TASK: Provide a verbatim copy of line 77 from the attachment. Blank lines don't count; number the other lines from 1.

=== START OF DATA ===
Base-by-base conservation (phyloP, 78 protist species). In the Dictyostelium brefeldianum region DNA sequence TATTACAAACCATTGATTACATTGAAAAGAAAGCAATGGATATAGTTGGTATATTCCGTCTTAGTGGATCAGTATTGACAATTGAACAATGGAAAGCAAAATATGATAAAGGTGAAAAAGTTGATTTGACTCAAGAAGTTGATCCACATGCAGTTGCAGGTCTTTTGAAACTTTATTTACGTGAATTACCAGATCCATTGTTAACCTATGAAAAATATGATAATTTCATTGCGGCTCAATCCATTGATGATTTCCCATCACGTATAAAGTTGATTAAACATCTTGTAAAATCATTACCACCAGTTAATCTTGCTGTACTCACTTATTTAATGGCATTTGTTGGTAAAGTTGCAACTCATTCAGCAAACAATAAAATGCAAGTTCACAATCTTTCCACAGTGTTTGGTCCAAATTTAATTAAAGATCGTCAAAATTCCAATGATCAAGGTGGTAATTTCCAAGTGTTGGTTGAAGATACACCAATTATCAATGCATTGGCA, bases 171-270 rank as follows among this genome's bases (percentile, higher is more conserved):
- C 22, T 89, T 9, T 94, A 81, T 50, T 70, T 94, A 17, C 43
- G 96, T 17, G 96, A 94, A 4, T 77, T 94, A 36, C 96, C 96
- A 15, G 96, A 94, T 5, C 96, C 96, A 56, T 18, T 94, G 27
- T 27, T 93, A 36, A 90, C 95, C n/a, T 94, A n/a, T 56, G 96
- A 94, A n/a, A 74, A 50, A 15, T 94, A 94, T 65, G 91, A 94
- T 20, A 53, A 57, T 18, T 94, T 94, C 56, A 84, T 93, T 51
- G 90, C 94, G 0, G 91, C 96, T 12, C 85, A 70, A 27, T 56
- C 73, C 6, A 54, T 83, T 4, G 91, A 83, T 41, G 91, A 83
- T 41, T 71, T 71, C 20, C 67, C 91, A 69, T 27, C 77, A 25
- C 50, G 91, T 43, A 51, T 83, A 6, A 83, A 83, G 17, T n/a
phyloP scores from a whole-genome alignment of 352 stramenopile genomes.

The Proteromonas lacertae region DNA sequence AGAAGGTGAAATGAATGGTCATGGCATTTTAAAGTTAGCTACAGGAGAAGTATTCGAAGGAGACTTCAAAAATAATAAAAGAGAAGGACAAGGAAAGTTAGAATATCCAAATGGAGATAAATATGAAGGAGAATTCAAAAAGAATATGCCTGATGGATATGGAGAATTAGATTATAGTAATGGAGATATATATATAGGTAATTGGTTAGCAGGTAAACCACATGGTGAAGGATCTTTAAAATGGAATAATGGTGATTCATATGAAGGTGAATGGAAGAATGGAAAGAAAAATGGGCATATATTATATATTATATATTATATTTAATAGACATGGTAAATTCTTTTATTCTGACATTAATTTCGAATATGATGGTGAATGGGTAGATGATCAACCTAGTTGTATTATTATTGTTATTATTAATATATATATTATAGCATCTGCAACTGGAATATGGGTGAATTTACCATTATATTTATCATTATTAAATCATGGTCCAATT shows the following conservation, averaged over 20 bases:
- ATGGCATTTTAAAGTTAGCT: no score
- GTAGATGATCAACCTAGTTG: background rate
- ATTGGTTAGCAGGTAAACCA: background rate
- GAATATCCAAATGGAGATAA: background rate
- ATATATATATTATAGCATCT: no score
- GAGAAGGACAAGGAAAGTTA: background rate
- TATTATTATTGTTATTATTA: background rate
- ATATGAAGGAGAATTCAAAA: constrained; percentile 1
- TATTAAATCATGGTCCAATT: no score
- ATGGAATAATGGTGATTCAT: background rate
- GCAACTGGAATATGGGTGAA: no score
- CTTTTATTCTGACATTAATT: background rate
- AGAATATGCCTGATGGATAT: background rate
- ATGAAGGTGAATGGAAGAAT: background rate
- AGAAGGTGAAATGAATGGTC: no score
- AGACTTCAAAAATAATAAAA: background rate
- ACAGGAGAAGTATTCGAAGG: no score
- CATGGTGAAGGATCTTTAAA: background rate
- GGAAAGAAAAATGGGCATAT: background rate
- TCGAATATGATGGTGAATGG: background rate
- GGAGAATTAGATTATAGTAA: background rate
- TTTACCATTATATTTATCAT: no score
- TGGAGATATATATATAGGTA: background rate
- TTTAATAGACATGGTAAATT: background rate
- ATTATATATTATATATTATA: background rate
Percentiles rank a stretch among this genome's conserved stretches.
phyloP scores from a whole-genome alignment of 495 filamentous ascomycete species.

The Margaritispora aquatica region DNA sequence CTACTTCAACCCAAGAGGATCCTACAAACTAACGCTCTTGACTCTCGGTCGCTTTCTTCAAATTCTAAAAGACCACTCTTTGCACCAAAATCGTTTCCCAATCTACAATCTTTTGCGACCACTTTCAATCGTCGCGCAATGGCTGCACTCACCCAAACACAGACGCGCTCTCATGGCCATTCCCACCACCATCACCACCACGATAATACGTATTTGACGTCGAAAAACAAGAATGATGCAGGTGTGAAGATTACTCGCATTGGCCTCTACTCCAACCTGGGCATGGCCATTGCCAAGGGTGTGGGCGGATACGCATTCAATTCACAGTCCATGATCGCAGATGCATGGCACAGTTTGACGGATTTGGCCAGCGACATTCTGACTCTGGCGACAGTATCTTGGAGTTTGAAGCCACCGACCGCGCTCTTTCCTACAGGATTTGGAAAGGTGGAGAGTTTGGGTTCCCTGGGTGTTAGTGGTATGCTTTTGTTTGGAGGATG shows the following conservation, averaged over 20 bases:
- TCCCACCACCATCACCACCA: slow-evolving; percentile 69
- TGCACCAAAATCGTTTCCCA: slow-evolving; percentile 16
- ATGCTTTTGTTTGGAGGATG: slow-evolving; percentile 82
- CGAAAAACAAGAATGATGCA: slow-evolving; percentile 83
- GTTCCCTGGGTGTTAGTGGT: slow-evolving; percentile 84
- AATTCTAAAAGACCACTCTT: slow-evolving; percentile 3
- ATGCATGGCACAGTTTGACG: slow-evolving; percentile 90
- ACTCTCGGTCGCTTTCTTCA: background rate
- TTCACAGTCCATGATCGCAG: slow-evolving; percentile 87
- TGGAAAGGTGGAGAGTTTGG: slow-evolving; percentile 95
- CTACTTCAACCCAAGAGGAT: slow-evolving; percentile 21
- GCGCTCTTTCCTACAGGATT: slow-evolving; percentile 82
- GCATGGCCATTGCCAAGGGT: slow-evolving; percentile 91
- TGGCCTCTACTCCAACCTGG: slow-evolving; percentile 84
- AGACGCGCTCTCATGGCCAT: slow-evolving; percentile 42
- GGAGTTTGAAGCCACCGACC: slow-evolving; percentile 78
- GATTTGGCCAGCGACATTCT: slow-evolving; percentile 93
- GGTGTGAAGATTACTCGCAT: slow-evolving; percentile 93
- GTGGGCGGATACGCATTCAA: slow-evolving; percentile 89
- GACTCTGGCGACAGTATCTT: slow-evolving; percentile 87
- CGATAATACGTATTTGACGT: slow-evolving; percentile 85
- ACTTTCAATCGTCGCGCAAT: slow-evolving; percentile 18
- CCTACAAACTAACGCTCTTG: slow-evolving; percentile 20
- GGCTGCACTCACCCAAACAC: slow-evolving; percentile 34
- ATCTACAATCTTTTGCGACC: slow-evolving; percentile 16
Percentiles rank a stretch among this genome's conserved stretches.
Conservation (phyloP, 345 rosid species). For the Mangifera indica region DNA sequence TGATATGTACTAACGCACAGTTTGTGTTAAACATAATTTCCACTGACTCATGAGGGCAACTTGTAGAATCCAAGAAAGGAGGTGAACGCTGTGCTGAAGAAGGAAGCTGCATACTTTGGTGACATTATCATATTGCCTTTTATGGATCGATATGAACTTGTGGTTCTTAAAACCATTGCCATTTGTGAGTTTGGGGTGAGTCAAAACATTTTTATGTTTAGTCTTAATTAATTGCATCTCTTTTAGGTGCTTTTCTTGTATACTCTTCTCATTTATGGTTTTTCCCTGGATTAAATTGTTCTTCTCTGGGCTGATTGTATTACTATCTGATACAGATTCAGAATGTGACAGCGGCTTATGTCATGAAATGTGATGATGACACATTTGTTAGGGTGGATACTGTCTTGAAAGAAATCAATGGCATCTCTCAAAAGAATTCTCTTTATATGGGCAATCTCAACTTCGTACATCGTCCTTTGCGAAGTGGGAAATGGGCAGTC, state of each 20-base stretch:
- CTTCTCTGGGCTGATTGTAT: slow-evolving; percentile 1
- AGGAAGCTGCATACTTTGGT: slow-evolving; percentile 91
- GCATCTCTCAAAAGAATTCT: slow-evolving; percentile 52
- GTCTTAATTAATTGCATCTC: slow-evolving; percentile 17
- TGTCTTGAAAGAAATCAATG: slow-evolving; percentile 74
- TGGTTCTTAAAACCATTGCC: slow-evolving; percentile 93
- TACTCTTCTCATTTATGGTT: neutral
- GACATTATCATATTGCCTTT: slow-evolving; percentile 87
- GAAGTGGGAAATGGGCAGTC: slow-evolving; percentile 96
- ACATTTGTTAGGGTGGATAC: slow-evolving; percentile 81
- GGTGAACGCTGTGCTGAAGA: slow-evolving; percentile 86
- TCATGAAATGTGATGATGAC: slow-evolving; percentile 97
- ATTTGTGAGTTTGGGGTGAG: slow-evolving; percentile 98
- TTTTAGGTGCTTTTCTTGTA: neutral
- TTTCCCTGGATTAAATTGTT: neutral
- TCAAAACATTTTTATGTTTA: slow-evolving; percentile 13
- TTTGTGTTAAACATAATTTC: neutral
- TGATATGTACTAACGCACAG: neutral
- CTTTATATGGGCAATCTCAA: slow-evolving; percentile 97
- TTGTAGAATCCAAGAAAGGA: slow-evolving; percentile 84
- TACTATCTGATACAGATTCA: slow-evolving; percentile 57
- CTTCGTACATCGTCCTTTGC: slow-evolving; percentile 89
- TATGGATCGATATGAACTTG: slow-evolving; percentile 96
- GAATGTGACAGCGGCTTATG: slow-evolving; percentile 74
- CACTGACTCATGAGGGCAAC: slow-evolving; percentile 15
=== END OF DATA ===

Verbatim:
- GAAGTGGGAAATGGGCAGTC: slow-evolving; percentile 96